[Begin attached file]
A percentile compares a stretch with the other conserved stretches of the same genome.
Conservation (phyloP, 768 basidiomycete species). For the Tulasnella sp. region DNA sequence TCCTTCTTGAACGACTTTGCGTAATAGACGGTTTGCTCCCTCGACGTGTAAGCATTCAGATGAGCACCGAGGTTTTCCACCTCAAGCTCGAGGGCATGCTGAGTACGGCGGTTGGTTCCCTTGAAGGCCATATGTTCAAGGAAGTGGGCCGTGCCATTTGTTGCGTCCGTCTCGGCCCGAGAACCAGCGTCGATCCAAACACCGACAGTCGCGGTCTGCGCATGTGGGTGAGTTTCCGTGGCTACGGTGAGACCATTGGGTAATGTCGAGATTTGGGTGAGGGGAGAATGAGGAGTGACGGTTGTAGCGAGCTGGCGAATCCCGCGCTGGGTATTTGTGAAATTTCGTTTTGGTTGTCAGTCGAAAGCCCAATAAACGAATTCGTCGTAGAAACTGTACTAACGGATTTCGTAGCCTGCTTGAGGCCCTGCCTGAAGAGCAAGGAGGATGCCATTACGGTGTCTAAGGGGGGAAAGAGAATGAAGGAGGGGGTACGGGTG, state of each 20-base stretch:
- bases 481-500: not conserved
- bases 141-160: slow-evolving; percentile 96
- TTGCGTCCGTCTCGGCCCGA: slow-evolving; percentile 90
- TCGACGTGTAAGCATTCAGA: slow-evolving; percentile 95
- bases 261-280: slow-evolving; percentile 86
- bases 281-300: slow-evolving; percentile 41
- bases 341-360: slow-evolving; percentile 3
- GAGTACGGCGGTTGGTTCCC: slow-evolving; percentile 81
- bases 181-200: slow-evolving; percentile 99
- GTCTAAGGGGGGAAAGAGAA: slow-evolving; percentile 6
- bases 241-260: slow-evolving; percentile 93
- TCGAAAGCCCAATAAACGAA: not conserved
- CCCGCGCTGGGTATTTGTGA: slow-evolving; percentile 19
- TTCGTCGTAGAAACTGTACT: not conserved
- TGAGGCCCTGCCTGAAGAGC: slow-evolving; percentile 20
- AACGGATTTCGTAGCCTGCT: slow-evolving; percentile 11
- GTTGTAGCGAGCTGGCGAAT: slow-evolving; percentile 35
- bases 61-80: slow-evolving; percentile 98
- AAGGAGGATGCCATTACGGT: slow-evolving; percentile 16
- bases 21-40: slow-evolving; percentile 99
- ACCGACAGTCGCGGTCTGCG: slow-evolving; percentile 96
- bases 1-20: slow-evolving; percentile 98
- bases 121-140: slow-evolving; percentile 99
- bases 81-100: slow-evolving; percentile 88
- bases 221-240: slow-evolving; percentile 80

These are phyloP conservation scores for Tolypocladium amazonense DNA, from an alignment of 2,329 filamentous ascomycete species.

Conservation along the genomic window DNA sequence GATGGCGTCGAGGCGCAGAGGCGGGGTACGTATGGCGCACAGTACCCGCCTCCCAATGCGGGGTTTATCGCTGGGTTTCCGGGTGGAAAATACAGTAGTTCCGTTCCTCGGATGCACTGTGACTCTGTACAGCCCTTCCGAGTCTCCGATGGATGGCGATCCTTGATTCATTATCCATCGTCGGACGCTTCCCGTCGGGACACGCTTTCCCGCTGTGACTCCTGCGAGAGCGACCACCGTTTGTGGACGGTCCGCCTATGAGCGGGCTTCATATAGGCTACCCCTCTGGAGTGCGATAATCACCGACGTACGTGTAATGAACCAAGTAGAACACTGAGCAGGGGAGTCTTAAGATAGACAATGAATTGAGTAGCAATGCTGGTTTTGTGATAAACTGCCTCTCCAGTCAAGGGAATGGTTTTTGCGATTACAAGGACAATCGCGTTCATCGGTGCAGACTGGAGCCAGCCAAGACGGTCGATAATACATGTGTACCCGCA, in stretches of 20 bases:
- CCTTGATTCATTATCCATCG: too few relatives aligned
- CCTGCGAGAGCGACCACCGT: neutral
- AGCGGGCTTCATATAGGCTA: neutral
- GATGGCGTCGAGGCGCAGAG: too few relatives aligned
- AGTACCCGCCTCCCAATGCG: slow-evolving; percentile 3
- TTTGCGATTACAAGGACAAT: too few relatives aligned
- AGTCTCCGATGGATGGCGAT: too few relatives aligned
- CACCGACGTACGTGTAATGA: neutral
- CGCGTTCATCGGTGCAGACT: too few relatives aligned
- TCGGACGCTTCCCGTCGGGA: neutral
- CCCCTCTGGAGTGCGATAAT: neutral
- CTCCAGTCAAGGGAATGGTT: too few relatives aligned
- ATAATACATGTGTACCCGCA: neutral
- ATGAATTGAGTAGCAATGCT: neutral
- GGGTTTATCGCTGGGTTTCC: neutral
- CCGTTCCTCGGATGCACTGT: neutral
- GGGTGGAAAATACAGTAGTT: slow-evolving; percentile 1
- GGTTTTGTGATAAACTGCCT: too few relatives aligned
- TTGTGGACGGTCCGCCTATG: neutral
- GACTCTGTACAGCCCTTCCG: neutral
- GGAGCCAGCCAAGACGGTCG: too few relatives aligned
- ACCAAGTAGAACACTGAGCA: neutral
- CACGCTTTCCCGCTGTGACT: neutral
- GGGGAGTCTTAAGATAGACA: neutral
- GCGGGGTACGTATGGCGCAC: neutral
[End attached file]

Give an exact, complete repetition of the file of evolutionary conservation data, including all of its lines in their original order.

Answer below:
A percentile compares a stretch with the other conserved stretches of the same genome.
Conservation (phyloP, 768 basidiomycete species). For the Tulasnella sp. region DNA sequence TCCTTCTTGAACGACTTTGCGTAATAGACGGTTTGCTCCCTCGACGTGTAAGCATTCAGATGAGCACCGAGGTTTTCCACCTCAAGCTCGAGGGCATGCTGAGTACGGCGGTTGGTTCCCTTGAAGGCCATATGTTCAAGGAAGTGGGCCGTGCCATTTGTTGCGTCCGTCTCGGCCCGAGAACCAGCGTCGATCCAAACACCGACAGTCGCGGTCTGCGCATGTGGGTGAGTTTCCGTGGCTACGGTGAGACCATTGGGTAATGTCGAGATTTGGGTGAGGGGAGAATGAGGAGTGACGGTTGTAGCGAGCTGGCGAATCCCGCGCTGGGTATTTGTGAAATTTCGTTTTGGTTGTCAGTCGAAAGCCCAATAAACGAATTCGTCGTAGAAACTGTACTAACGGATTTCGTAGCCTGCTTGAGGCCCTGCCTGAAGAGCAAGGAGGATGCCATTACGGTGTCTAAGGGGGGAAAGAGAATGAAGGAGGGGGTACGGGTG, state of each 20-base stretch:
- bases 481-500: not conserved
- bases 141-160: slow-evolving; percentile 96
- TTGCGTCCGTCTCGGCCCGA: slow-evolving; percentile 90
- TCGACGTGTAAGCATTCAGA: slow-evolving; percentile 95
- bases 261-280: slow-evolving; percentile 86
- bases 281-300: slow-evolving; percentile 41
- bases 341-360: slow-evolving; percentile 3
- GAGTACGGCGGTTGGTTCCC: slow-evolving; percentile 81
- bases 181-200: slow-evolving; percentile 99
- GTCTAAGGGGGGAAAGAGAA: slow-evolving; percentile 6
- bases 241-260: slow-evolving; percentile 93
- TCGAAAGCCCAATAAACGAA: not conserved
- CCCGCGCTGGGTATTTGTGA: slow-evolving; percentile 19
- TTCGTCGTAGAAACTGTACT: not conserved
- TGAGGCCCTGCCTGAAGAGC: slow-evolving; percentile 20
- AACGGATTTCGTAGCCTGCT: slow-evolving; percentile 11
- GTTGTAGCGAGCTGGCGAAT: slow-evolving; percentile 35
- bases 61-80: slow-evolving; percentile 98
- AAGGAGGATGCCATTACGGT: slow-evolving; percentile 16
- bases 21-40: slow-evolving; percentile 99
- ACCGACAGTCGCGGTCTGCG: slow-evolving; percentile 96
- bases 1-20: slow-evolving; percentile 98
- bases 121-140: slow-evolving; percentile 99
- bases 81-100: slow-evolving; percentile 88
- bases 221-240: slow-evolving; percentile 80

These are phyloP conservation scores for Tolypocladium amazonense DNA, from an alignment of 2,329 filamentous ascomycete species.

Conservation along the genomic window DNA sequence GATGGCGTCGAGGCGCAGAGGCGGGGTACGTATGGCGCACAGTACCCGCCTCCCAATGCGGGGTTTATCGCTGGGTTTCCGGGTGGAAAATACAGTAGTTCCGTTCCTCGGATGCACTGTGACTCTGTACAGCCCTTCCGAGTCTCCGATGGATGGCGATCCTTGATTCATTATCCATCGTCGGACGCTTCCCGTCGGGACACGCTTTCCCGCTGTGACTCCTGCGAGAGCGACCACCGTTTGTGGACGGTCCGCCTATGAGCGGGCTTCATATAGGCTACCCCTCTGGAGTGCGATAATCACCGACGTACGTGTAATGAACCAAGTAGAACACTGAGCAGGGGAGTCTTAAGATAGACAATGAATTGAGTAGCAATGCTGGTTTTGTGATAAACTGCCTCTCCAGTCAAGGGAATGGTTTTTGCGATTACAAGGACAATCGCGTTCATCGGTGCAGACTGGAGCCAGCCAAGACGGTCGATAATACATGTGTACCCGCA, in stretches of 20 bases:
- CCTTGATTCATTATCCATCG: too few relatives aligned
- CCTGCGAGAGCGACCACCGT: neutral
- AGCGGGCTTCATATAGGCTA: neutral
- GATGGCGTCGAGGCGCAGAG: too few relatives aligned
- AGTACCCGCCTCCCAATGCG: slow-evolving; percentile 3
- TTTGCGATTACAAGGACAAT: too few relatives aligned
- AGTCTCCGATGGATGGCGAT: too few relatives aligned
- CACCGACGTACGTGTAATGA: neutral
- CGCGTTCATCGGTGCAGACT: too few relatives aligned
- TCGGACGCTTCCCGTCGGGA: neutral
- CCCCTCTGGAGTGCGATAAT: neutral
- CTCCAGTCAAGGGAATGGTT: too few relatives aligned
- ATAATACATGTGTACCCGCA: neutral
- ATGAATTGAGTAGCAATGCT: neutral
- GGGTTTATCGCTGGGTTTCC: neutral
- CCGTTCCTCGGATGCACTGT: neutral
- GGGTGGAAAATACAGTAGTT: slow-evolving; percentile 1
- GGTTTTGTGATAAACTGCCT: too few relatives aligned
- TTGTGGACGGTCCGCCTATG: neutral
- GACTCTGTACAGCCCTTCCG: neutral
- GGAGCCAGCCAAGACGGTCG: too few relatives aligned
- ACCAAGTAGAACACTGAGCA: neutral
- CACGCTTTCCCGCTGTGACT: neutral
- GGGGAGTCTTAAGATAGACA: neutral
- GCGGGGTACGTATGGCGCAC: neutral